Fates and Furies is a portrait of a marriage–as viewed in turn by both participants. The novel is a tragic love story and yet its also more than that.

Lawrence Satterwaite, an unlikely artist, is the creative force in the marriage. His father is a rich, but unsophisticated Florida businessman who made a fortune bottling spring water. Later, Lotto would write a play Springs based on his life in Florida.

As a dramatist, Lotto takes people and events from his life and uses them as creative fodder. His wife is the “saint” who remains childless and suffers for his art. She is his siren, his Antigone, until it all goes terrible wrong.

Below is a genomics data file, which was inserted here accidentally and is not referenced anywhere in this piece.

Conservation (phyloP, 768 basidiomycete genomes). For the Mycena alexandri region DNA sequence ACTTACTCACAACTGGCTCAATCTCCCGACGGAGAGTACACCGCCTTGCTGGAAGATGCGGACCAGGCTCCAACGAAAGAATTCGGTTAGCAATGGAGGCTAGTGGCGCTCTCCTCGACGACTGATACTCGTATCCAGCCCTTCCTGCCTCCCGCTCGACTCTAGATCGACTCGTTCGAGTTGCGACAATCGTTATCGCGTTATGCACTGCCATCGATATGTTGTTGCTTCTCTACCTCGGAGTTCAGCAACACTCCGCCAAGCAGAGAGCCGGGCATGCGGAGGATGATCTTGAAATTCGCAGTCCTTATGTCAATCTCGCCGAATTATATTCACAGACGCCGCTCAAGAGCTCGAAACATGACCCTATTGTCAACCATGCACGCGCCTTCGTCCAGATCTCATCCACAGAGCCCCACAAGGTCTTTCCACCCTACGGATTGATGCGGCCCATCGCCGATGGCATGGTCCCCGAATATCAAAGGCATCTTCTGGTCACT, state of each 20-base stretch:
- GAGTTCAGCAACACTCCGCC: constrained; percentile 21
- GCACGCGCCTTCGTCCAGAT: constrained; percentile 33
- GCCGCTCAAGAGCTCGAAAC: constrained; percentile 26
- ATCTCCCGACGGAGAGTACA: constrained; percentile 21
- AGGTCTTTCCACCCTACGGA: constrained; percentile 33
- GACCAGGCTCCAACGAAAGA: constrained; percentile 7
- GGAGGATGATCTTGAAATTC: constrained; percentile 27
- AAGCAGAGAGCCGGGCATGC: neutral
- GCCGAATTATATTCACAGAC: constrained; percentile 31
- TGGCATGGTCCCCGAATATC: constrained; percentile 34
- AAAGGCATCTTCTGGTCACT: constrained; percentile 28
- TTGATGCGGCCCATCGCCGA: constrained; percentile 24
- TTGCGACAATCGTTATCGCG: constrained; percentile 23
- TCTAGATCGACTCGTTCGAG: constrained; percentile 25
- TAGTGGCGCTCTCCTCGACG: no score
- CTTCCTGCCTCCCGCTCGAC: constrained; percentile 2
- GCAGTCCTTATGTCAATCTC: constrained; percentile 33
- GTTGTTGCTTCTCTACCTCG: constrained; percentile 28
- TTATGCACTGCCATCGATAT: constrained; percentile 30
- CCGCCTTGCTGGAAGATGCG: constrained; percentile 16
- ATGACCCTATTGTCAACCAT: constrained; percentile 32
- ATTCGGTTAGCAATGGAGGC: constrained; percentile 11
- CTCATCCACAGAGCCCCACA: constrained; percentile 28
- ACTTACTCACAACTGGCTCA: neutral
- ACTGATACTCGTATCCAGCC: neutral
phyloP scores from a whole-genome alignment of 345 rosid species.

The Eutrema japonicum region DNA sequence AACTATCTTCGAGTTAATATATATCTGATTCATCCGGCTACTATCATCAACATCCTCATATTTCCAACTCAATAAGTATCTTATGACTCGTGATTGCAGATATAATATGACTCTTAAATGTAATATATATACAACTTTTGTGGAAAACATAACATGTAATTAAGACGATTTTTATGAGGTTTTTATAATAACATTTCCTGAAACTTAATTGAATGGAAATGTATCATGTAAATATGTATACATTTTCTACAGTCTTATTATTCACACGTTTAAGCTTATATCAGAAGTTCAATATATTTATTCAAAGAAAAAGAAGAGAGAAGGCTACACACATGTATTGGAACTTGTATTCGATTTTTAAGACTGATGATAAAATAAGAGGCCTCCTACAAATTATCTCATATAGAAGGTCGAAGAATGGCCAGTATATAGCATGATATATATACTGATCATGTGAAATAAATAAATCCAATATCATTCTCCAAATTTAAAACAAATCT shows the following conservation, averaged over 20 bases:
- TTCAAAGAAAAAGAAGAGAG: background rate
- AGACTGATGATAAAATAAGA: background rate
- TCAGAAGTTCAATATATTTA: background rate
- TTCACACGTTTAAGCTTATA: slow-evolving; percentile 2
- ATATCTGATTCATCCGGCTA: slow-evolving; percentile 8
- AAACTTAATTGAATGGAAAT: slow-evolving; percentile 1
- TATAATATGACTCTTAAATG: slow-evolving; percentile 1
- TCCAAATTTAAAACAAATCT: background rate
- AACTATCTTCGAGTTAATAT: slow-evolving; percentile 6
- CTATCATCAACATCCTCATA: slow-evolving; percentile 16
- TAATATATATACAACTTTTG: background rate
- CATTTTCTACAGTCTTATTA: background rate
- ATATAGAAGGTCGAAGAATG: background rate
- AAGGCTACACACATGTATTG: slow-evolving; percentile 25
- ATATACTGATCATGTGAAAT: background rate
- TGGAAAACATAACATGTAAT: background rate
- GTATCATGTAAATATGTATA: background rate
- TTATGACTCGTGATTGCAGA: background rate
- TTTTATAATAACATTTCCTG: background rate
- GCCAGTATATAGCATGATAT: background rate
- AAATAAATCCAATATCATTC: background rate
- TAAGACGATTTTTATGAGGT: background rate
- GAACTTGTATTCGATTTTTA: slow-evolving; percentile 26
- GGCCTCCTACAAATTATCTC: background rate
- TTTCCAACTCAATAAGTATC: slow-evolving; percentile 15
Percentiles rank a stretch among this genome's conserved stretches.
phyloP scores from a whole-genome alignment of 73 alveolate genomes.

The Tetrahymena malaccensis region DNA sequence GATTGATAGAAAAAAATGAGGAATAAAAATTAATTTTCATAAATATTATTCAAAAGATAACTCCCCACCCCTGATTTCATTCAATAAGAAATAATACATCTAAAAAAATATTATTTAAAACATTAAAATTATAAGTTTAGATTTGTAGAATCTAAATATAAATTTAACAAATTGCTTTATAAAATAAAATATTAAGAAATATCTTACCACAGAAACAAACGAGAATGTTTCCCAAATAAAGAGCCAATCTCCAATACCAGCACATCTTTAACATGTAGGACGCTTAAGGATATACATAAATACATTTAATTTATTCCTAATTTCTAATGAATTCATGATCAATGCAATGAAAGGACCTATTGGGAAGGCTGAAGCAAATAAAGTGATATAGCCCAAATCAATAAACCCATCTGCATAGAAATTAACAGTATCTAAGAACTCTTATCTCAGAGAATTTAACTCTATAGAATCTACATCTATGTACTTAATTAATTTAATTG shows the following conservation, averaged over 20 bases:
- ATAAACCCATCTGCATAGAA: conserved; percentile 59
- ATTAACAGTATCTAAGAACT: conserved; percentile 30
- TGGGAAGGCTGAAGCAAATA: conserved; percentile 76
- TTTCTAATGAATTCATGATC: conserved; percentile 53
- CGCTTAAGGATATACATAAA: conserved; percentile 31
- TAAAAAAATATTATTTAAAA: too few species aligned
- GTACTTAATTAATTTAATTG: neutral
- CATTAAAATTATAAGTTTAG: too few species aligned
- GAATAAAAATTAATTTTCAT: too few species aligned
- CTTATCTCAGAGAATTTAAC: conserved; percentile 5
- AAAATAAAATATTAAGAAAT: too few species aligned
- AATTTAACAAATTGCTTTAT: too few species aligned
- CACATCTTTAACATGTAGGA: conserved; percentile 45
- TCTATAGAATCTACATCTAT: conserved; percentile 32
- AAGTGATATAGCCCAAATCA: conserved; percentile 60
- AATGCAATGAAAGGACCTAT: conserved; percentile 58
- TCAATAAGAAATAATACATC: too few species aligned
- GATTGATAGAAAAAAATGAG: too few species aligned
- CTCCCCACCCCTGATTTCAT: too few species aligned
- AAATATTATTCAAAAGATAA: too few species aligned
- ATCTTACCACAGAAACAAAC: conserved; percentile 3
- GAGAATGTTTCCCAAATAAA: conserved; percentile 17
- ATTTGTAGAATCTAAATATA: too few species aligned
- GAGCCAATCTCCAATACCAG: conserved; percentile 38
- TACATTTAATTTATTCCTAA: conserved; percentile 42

The second half of the book, Mathilde’s point-of-view, picks up the dramatic pace. Here we see the cracks in the marriage writ large.

Mathilde has made Lotto’s life run smoothly. She has taken care of all the bills and menial details, and she has grown to resent Lotto’s fame. Mathilde also hides a staggering quantity of secrets. The things Lotto didn’t know about his wife “could sink an ocean liner.”

Chollie, Lotto’s long time friend, seeks retribution. When he exposes one of Mathilde’s most shameful secrets, he unwittingly unleashes a tragedy.

Groff depicts complex characters who are pretentious–flawed, yet interesting. In the end, Fates and Furies is more than a portrait of a marriage. It’s a portrait of the sacrifices a couple may need to undertake if one of them is to succeed as an artist.

Other novels about couples dealing with creative conflict: Liza Klaussmann’s Villa America, Peter Nichol’s The Rocks, Jess Walter’s Beautiful Ruins, or Richard Yates’ The Revolutionary Road.